Political Polarization in Brazil Reaching Point of No Return

ER Editor: First a few updated tweets (BrazilianSpring):

Check the attack on protestors by a car driver in Mirassol, Sao Paolo —


Political polarization in Brazil reaching point of no return


The days following Lula’s victory are being marked by protests across Brazil. People have taken to the streets to express disapproval against the election of the leftist candidate and demand intervention by the military. Boycotts to the national economy are being operated by groups linked to agribusiness, such as truck drivers involved in the transport of agricultural goods. Bolsonaro’s supporters believe the elections were manipulated and expect the process to be entirely annulled.

Political tensions in Brazil are increasing day by day. The reaction of Bolsonaro voters quickly escaped the control of the authorities. Truck drivers began to occupy the country’s key highways, preventing the supply of large cities. Then, the main capitals began to have their streets filled with crowds wearing shirts with the colors of the Brazilian flag, who, singing the national anthem and making patriotic salutes, demand that Lula’s election be revoked.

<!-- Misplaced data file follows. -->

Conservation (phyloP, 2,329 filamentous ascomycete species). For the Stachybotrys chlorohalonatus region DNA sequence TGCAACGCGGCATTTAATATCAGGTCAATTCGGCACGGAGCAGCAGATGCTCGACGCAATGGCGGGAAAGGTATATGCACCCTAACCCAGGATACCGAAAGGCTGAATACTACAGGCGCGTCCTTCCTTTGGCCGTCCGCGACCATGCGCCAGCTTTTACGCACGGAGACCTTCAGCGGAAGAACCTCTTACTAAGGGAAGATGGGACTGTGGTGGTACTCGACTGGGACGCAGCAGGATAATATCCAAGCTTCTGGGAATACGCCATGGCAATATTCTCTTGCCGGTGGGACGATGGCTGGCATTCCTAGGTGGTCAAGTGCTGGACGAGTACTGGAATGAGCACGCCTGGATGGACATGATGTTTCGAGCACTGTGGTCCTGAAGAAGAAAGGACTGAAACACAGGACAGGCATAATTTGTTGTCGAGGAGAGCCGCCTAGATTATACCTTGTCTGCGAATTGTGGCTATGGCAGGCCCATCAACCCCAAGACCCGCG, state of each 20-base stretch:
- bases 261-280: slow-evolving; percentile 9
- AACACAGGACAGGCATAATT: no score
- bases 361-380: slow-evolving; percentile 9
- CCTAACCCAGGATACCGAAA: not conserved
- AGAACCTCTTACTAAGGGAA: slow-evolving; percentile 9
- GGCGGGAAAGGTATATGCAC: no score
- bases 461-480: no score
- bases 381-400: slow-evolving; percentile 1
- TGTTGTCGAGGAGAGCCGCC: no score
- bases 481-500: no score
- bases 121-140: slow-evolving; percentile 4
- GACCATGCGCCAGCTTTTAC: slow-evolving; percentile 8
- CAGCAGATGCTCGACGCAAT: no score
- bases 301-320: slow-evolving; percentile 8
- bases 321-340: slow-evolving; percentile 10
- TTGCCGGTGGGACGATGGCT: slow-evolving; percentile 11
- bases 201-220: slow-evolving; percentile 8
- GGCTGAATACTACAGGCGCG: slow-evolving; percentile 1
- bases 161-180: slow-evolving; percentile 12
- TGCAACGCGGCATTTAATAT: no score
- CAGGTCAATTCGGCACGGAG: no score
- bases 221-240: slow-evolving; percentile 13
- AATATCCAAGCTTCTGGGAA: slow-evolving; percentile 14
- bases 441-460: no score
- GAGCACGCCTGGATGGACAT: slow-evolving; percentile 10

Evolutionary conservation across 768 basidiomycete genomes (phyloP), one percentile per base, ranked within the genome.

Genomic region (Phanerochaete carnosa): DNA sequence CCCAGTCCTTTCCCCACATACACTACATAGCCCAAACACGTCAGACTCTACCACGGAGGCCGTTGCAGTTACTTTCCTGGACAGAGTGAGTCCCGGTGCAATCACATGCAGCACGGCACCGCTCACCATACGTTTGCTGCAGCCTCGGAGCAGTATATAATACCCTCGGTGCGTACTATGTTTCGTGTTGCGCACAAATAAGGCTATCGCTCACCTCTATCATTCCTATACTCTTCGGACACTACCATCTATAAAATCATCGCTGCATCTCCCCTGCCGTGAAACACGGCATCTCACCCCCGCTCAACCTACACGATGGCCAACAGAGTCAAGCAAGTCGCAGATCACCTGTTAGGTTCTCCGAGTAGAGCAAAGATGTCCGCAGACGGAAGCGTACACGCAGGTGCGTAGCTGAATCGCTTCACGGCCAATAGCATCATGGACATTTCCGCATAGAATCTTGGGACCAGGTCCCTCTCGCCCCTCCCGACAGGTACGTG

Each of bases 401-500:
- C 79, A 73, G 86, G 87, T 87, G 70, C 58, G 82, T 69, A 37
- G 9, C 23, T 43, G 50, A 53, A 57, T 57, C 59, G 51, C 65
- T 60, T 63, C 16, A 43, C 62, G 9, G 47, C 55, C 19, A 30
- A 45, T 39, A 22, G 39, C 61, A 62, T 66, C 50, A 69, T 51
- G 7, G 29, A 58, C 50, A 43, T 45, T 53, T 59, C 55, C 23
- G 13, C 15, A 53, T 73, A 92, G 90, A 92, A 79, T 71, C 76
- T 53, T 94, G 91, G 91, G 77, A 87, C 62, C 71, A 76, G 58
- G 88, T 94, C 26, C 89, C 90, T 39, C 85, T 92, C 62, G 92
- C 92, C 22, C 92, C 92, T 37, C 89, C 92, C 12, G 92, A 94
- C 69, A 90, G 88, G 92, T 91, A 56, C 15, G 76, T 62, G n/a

On November 2, the situation began to get even more tense. Due to the fact that it is a national holiday, an even greater number of people attended the protests. The focus became the concentration of masses in front of the main military units of the country. Protesters are calling for intervention by the armed forces to reverse the election result or take control over the government.

In fact, the demonstrations were favored by Bolsonaro’s inertia in the face of his defeat. The incumbent president ignored the Brazilian tradition according to which the defeated presidential candidate must call the winner immediately after the announcement of the result to congratulate him. Bolsonaro not only remained silent for two days, but he also went public on November 1 to say that he would not congratulate Lula, which further exacerbated political polarization among voters.

Faced with pro-Bolsonaro escalation and the absence of effective action by the authorities to regain control over the multitudes, social life has begun to be affected. The main universities in the country have suspended their activities, as well as several institutions located in rural areas, which are the most affected by the occupation of roads promoted by truck drivers. In response, social movements linked to Lula’s Party, such as the MTST (an organization of homeless workers), began a call for their militants to “liberate” the roads, acting as true parallel militias.

Mutual violence began to take on worrying contours after an attack by a pro-Lula driver in the city of Mirassol, São Paulo state (ER: see first tweet above). The motorist intentionally drove his car running over at least sixteen pro-Bolsonaro protesters, injuring even women and children. Other acts of violence have been reported in many regions, pointing to a pre-civil conflict scenario in Brazil.